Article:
This makes up our complete memory, and buffer components. By simply connecting our ALU to a register, and adding a datbus to the memory we get:
Even though this circuit looks allot more complex it isn't. Most of what was added was enough memory to make the chip usable. Let's take a slow step through of what we've added. The bottom right of the circuit is the microprocessor memory. There are several types of memory here, RAM, ROM, and WOM (write only memory -- like a display). A closeup of the 4-bit ROM memory circuit looks like this:
The keypad next to the buffer is the value that we have 'stored' in this memory. In an actual circuit this wouldn't be a keypad, but rather the binary lines would be tied high or low to make the value they wanted. An EEPROM found in development chips can be programmed repeatedly to change what lines are high or low, much like our keypad. In this circuit, when the 2 enables are high the data stored in the memory is put out onto the data bus. That buffer is there to assure that this ROM only asserts its data onto the bus when it is supposed to. Since we wish to only access this data when we are reading, we attach the read line to one of the enables. The other line is connected to the decoder, which selects the memory address for us. This also assures that only one memory will be accessing the bus at any time. This addressing procedure could be expanded as large as we need, but it follows the exact same pattern as we have here, just using larger decoders. Later on we'll add some more memory. If you look towards the center of the diagram, you can see a hex display, this is our output. Right before this is a register, this register is our Write Only Memory, or display WOM.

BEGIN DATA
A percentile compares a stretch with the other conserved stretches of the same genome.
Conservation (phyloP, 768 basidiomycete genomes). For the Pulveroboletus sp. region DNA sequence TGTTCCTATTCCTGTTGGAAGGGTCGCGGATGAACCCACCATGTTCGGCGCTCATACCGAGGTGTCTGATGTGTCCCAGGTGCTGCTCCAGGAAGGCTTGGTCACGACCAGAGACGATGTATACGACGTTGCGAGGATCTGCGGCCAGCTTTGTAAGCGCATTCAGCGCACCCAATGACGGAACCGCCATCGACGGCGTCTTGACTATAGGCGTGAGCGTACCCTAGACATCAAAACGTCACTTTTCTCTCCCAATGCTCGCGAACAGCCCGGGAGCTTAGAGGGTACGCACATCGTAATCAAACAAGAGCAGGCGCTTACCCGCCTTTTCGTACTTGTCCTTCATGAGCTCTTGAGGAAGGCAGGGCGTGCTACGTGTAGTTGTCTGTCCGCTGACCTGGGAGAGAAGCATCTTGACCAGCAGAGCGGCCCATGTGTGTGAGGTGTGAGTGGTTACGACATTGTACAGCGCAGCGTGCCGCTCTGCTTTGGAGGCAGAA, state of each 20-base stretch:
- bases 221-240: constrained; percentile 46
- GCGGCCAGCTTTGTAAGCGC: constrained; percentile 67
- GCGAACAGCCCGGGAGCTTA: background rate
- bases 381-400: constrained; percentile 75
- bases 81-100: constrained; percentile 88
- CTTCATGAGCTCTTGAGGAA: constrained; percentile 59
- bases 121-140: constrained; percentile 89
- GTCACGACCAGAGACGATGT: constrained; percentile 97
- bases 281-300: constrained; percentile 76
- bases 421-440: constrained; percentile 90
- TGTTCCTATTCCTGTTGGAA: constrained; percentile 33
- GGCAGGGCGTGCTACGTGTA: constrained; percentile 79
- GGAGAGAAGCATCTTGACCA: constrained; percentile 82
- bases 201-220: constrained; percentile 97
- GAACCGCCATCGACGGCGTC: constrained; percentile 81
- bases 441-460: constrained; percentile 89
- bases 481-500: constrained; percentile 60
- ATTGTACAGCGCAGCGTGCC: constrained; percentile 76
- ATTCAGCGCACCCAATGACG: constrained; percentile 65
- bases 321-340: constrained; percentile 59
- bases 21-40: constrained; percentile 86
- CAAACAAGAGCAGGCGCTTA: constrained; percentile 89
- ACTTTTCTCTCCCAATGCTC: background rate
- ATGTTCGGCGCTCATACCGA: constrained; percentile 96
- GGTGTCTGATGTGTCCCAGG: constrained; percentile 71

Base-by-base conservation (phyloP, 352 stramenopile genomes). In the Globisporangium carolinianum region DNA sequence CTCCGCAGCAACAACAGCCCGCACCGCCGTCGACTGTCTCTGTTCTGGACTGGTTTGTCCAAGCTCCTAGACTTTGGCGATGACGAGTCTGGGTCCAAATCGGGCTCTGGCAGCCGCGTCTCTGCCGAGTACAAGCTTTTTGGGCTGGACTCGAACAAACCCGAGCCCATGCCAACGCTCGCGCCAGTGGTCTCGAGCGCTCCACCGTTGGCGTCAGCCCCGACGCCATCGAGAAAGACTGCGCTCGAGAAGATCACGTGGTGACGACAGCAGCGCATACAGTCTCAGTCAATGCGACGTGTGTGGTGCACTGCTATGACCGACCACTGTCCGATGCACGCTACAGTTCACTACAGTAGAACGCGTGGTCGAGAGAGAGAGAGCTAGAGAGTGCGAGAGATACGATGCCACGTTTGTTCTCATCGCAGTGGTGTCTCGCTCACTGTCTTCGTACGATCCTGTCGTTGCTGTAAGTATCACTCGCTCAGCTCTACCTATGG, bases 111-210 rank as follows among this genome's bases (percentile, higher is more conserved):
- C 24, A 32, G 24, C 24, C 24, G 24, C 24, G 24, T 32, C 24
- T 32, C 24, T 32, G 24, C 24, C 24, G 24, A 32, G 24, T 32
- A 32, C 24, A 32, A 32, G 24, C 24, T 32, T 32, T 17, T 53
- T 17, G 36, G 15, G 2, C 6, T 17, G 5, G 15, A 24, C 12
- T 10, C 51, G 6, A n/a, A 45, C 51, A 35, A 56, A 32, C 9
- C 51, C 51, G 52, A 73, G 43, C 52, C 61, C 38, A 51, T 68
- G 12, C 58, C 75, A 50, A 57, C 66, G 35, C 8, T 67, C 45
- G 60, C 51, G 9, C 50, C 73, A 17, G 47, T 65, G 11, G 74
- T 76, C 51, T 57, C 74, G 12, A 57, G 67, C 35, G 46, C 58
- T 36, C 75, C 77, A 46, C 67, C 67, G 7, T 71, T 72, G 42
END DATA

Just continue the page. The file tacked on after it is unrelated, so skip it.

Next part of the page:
On enable goes to the decoder, the other to the write line. When write is 1, data is being taken from the bus and put into memory. (Vice versa for when read is 1 -- read and write are never both 1). The most complex memory, our RAM, has components from both the ROM and the WOM. Data can be written into a RAM from the data bus, and then that data can be put back onto the data bus later. Since RAM can both read and write, it cannot share the same address with a rom or with an output. Let's look at the diagram for our ram:
There is one very special register in our processor -- that is the one right next to the ALU. When you do a write to memory, this is the register that will put the data on the bus to be read by RAM. When you read data, the result coming out of the ALU will go into this register. This very special register is called the accumulator. For those of you already familiar with Intel Assembly language, this is reffered to as the AL register. On Intel's platform this is an 8-bit register, although our's is only 4.
Alright -- our brainless microprocessor is complete? But how does it work you say? Let's step through a basic addition procedure.